Ahead of this weekend’s exhibition match at the MCG, Demons captain Daisy Pearce talks about the growing appeal of women’s Aussie Rules. By Richard Cooke.


The trailblazer: Daisy Pearce, 27, Australian rules footballer

This is definitely a breakout year for women’s football. A lot of momentum is gathering behind the game. A lot of hard work has gone into it over a long period of time, but since the AFL held the first ever AFL women’s draft in 2013 and the first exhibition games, there’s been a palpable sense that the game is growing. There potentially could be professional competition for women one day. 

I grew up in the country and came from a family that were all pretty mad on their footy. I just love the game, like a lot of Australian kids – particularly Victorian kids – do. I had a brother either side of me who played footy. As I was growing up, Dad became the coach of our junior team in Bright. Naturally I just wanted to do anything that my older brother was doing. I started playing Auskick when I was about five or six and then went on to play junior footy with the boys. 

I often get asked why I play the game. I think the basic answer is just because it’s such a great sport, and I was lucky enough to have a family and community that weren’t shy of a girl doing something that wasn’t very traditional, at least at the time. After playing junior football, I eventually moved to Melbourne and played other sports, until I realised there was a women’s competition happening down here. Through the internet I found out about the Darebin Falcons, and that’s where I’ve played my past 10 seasons of footy. 

It has traditionally been a male-dominated sport. So are other codes of football. But I think in country towns, particularly, the sports club are a big part of the community and it really does bind communities. Perhaps in smaller towns people are a bit more encouraging of [women playing traditionally male sports].

Being the No. 1 pick in the first women’s AFL draft was my most memorable moment. It was such a milestone. And then being able to run out on the MCG and look down and be wearing real AFL colours – to captain the Melbourne side in the first AFL-sanctioned women’s match… It was just an absolute dream come true and, being female, something I didn’t think would happen. So it’s a huge personal achievement, but also bigger in the sense of the game, and what it means to be a woman in general.

In the women’s game, there’s probably a little less scrutiny on things like the in-the-back rule. So the physicality is still very healthy in our league. A lot of the time people will ask me how the girls go with that physicality, but we’re as competitive as the men. I think that’s part of the game that girls generally love, and I certainly love it. It’s all within the rules and the spirit of the game but it’s definitely a very physical sport.

[Geelong captain] Joel Selwood is someone I find inspirational. There are a lot of male footballers who I’ve watched over the years and have studied and drawn inspiration from. I love watching Joel play for his courage and leadership and just the way he plays the game unconditionally, regardless of where his team is at on the day or the season or even how his body is holding up. In my own club I’m surrounded by girls who are really incredible players. Katie Brennan comes to mind. She’s only 22 years old but she has just got an amazing work ethic and skills that I could only dream of.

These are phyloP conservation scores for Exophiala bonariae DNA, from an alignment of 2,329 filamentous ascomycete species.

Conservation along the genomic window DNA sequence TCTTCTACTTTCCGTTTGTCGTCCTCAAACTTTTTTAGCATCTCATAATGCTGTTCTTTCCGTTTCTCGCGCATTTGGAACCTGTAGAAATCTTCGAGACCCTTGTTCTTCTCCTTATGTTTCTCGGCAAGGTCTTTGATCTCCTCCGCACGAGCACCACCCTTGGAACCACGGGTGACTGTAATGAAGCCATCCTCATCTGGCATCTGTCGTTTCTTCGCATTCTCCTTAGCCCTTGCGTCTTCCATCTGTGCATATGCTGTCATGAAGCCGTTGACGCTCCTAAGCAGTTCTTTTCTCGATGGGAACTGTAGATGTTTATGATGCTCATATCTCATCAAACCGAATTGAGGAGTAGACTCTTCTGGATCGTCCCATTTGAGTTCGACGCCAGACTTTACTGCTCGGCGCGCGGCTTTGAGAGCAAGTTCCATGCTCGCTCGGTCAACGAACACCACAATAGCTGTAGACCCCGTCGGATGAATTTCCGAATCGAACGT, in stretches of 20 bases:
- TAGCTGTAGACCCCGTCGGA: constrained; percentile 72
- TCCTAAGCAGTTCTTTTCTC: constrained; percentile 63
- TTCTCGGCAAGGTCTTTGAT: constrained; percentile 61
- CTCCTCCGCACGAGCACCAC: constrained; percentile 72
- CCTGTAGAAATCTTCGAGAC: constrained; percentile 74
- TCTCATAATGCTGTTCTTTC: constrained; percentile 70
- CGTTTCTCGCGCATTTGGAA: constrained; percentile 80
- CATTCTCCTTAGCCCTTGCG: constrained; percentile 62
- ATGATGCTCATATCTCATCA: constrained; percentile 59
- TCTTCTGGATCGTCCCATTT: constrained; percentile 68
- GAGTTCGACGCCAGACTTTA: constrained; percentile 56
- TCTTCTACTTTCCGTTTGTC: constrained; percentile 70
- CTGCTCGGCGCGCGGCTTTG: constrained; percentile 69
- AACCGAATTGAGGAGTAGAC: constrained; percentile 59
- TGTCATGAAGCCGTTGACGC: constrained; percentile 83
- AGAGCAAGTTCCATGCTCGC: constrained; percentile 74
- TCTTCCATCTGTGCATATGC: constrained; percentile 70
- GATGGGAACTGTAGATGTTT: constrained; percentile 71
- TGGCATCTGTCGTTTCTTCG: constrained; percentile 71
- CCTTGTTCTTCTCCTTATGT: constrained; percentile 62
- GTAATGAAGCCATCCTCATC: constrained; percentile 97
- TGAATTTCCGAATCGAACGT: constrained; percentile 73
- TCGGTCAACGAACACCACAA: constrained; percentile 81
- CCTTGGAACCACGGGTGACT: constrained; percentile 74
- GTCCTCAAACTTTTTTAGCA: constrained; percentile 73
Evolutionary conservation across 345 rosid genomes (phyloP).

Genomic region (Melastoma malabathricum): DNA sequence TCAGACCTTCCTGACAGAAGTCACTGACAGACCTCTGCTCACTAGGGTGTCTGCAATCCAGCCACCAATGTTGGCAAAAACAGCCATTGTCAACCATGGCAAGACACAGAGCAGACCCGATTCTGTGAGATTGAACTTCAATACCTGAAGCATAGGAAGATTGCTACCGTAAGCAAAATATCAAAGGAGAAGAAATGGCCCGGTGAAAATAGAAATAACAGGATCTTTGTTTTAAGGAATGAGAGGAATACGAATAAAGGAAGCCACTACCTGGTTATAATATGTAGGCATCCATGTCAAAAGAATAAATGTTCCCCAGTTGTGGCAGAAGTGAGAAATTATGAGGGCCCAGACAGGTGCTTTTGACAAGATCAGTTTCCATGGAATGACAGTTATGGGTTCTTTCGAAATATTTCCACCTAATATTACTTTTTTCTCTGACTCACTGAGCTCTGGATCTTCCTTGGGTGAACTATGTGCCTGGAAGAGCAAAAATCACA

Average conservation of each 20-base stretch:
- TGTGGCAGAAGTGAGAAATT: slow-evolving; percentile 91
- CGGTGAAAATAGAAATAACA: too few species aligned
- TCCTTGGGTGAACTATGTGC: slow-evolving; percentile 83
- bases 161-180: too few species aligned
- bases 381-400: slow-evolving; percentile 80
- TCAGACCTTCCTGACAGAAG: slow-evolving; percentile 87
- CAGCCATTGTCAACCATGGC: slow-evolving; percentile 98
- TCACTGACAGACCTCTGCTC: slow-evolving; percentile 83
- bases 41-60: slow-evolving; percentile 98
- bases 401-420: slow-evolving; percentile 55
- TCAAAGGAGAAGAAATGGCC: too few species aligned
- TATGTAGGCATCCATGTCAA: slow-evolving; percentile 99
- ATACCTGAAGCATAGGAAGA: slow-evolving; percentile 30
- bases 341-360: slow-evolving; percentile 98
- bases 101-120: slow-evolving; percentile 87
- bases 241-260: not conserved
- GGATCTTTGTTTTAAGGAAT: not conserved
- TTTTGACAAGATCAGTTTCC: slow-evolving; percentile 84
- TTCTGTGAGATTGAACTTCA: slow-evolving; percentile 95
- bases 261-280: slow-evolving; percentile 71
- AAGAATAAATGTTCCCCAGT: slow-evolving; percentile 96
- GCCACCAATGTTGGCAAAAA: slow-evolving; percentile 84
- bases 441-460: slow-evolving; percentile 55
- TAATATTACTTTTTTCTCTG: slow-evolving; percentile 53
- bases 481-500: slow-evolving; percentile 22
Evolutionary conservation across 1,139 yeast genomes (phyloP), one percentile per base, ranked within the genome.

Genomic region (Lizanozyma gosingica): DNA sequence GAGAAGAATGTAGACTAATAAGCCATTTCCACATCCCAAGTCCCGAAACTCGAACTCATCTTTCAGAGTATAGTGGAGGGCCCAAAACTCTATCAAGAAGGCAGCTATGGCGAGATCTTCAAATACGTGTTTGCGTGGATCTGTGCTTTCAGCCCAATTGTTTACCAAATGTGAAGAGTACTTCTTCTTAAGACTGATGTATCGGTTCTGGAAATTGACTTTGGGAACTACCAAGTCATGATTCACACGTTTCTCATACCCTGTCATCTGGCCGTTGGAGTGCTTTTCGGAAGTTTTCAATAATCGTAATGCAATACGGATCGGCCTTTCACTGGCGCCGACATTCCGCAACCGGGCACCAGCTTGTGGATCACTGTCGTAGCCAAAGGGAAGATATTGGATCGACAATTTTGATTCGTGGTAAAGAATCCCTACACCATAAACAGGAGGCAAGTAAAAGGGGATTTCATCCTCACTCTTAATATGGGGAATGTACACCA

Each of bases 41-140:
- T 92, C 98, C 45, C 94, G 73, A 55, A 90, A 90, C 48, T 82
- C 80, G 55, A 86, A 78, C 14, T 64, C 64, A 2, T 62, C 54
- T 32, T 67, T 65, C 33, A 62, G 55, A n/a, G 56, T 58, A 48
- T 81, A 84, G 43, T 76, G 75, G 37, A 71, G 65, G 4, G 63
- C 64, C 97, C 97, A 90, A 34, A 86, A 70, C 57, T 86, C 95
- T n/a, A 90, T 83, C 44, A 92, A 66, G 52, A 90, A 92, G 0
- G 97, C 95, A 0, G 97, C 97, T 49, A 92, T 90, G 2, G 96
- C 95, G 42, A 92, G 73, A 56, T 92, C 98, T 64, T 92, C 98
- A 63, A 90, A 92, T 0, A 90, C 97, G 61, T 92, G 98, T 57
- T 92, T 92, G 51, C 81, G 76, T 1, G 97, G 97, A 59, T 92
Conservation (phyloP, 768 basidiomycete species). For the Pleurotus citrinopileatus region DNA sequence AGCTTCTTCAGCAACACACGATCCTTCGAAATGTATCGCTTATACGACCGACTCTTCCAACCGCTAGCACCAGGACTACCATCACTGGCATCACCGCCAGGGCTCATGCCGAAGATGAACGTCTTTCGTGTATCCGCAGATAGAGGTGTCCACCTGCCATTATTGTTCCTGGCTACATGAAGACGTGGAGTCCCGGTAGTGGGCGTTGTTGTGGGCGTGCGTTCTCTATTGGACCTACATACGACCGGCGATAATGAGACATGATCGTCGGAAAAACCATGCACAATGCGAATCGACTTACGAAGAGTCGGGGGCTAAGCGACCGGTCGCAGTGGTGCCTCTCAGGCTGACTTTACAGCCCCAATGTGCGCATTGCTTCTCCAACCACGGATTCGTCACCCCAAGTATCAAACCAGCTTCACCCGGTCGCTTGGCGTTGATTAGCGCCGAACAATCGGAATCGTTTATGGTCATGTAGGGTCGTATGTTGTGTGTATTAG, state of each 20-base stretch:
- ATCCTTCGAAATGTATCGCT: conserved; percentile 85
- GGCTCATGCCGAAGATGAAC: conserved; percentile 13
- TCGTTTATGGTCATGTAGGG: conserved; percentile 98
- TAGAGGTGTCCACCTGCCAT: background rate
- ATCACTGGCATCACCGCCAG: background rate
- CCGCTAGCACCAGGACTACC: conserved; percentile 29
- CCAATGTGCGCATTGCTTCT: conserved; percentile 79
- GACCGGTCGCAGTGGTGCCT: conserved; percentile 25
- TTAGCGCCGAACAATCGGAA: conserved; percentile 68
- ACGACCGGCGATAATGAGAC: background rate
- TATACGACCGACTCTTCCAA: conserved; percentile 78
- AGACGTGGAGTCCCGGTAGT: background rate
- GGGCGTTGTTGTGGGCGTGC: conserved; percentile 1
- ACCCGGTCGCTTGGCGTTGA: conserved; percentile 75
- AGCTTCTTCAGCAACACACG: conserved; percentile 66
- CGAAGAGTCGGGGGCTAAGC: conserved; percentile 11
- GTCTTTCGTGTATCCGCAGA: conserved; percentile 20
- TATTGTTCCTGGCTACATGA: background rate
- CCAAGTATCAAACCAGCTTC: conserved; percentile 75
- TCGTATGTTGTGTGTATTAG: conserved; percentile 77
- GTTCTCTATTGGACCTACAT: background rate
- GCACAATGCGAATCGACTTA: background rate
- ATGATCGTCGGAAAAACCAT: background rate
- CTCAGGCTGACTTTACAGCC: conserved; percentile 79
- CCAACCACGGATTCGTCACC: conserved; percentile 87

Male professional players are becoming more aware and more comfortable with women’s football. Initially, the questions might have been a little bit more novel, but more recently, I think the professional male players are taking notice. The ones I’ve spoken to who have seen the game are really quite impressed and their questions and curiosity – around how we go about it and how our career has kind of unfolded – are really genuine.

Paul Roos came and spoke to us in 2014. He was very supportive and encouraging of us and passed on a little bit of his wisdom – about how the game is quite simple and that you can get stuck over-thinking it. Generally speaking, AFL footy games are not won by people starring and being the champions.

1 . This week’s highlights…

• AFL: Hawthorn v Sydney Swans

Saturday, 7.20pm, Melbourne Cricket Ground

• Rugby: NSW Waratahs v Crusaders 

Saturday, 7.40pm, ANZ Stadium, Sydney

• AFL women’s match – Melbourne Demons v Western Bulldogs

Sunday, 12.20pm, Melbourne Cricket Ground

• Netball: Melbourne Vixens v Sydney Swifts

Sunday, 2.18pm, Margaret Court Arena, Melbourne

• Formula One: Monaco Grand Prix

Sunday, 10pm, Circuit de Monaco

• Rugby League: State of Origin Game 1 – NSW v Queensland

Wednesday, 8pm, ANZ Stadium, Sydney

This article was first published in the print edition of The Saturday Paper on May 23, 2015 as "The trailblazer".

For almost a decade, The Saturday Paper has published Australia’s leading writers and thinkers. We have pursued stories that are ignored elsewhere, covering them with sensitivity and depth. We have done this on refugee policy, on government integrity, on robo-debt, on aged care, on climate change, on the pandemic.

All our journalism is fiercely independent. It relies on the support of readers. By subscribing to The Saturday Paper, you are ensuring that we can continue to produce essential, issue-defining coverage, to dig out stories that take time, to doggedly hold to account politicians and the political class.

There are very few titles that have the freedom and the space to produce journalism like this. In a country with a concentration of media ownership unlike anything else in the world, it is vitally important. Your subscription helps make it possible.

Select your digital subscription

Month selector

Use your Google account to create your subscription